Calcium is thought to play an important role in regulating mitochondrial function. Evidence suggests that an increase in mitochondrial calcium can augment ATP production by altering The activity of calcium-sensitive mitochondrial matrix enzymes. In contrast, The entry of large amounts of mitochondrial calcium in The setting of ischemia-reperfusion injury is thought to be a critical event in triggering cellular necrosis. For many decades, The details of how calcium entered The mitochondria remained a biological mystery. In The past few years, significant progress has been made in identifying The molecular components of The mitochondrial calcium uniporter complex. Here, we review how calcium enters and leaves The mitochondria, The growing insight into The topology, stoichiometry and function of The uniporter complex, and The early lessons learned from some initial mouse models that genetically perturb mitochondrial calcium homeostasis.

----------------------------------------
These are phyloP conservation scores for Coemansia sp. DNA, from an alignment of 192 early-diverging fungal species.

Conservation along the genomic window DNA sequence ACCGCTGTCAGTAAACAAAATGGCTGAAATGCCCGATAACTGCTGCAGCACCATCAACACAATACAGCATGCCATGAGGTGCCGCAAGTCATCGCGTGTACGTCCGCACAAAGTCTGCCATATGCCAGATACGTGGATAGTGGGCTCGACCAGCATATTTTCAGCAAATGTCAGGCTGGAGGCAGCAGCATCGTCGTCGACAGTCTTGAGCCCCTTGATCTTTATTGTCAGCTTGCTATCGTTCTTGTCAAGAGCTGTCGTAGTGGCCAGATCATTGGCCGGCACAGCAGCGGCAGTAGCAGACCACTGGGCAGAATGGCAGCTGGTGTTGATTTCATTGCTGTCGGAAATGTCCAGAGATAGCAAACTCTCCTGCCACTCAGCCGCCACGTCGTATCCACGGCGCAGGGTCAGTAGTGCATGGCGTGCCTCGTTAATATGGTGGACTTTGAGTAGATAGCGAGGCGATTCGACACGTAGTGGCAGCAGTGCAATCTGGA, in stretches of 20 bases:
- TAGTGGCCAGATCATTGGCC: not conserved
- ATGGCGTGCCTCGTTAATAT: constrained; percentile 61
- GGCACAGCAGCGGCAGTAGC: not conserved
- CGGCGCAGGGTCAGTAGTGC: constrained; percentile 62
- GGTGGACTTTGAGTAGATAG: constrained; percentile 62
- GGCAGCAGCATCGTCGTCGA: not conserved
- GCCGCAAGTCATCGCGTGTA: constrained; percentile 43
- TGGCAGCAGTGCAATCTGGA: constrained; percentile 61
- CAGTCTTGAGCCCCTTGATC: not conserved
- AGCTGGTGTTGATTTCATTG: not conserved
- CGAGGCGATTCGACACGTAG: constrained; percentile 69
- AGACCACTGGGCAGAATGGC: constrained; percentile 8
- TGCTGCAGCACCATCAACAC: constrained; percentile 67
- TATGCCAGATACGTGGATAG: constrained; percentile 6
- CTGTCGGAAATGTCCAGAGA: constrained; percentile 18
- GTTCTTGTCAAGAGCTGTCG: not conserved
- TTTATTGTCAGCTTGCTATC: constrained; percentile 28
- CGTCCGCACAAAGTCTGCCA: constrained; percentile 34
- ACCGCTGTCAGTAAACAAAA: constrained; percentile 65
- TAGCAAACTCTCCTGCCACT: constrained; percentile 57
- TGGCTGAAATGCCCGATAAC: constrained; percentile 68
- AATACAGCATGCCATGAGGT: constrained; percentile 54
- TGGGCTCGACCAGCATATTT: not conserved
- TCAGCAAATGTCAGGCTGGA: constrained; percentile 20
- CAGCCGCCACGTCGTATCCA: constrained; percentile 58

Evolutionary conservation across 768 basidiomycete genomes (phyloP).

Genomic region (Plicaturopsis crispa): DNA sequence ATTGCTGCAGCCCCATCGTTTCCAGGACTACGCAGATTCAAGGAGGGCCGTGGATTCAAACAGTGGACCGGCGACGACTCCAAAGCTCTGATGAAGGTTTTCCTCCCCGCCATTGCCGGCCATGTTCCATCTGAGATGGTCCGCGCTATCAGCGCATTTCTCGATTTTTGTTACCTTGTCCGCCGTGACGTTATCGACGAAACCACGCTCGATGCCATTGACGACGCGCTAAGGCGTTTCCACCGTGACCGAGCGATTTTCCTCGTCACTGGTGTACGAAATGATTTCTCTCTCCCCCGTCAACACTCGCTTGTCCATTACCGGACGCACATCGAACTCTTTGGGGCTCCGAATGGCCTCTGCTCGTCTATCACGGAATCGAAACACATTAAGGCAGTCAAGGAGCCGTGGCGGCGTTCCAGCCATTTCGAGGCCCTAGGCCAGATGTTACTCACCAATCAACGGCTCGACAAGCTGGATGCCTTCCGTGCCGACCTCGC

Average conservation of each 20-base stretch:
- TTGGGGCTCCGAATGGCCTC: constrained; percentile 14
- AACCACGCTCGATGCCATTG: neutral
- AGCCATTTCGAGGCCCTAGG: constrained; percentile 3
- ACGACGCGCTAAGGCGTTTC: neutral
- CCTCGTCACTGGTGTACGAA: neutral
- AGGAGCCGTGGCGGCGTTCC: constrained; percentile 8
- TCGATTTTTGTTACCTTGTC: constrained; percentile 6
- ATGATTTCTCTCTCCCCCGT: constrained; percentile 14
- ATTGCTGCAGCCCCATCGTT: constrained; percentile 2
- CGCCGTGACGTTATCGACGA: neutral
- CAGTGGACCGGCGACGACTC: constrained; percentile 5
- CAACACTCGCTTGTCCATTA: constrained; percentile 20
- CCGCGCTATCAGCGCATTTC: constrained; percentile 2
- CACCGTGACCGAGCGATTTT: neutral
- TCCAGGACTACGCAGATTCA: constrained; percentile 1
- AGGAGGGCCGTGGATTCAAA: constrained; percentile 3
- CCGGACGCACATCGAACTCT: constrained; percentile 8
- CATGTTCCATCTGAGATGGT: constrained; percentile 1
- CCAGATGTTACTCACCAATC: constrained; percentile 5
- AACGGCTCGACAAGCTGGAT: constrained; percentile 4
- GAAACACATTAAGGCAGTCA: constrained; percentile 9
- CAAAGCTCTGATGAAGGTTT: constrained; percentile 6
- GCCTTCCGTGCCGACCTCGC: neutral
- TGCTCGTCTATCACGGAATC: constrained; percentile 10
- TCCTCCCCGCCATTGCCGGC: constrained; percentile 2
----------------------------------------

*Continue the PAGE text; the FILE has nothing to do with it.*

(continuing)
|Original language||English (US)|
|Number of pages||10|
|State||Published - May 22 2015|
Bibliographical notePublisher Copyright:
© 2015 American Heart Association, Inc.
- Calcium signaling
- Cell death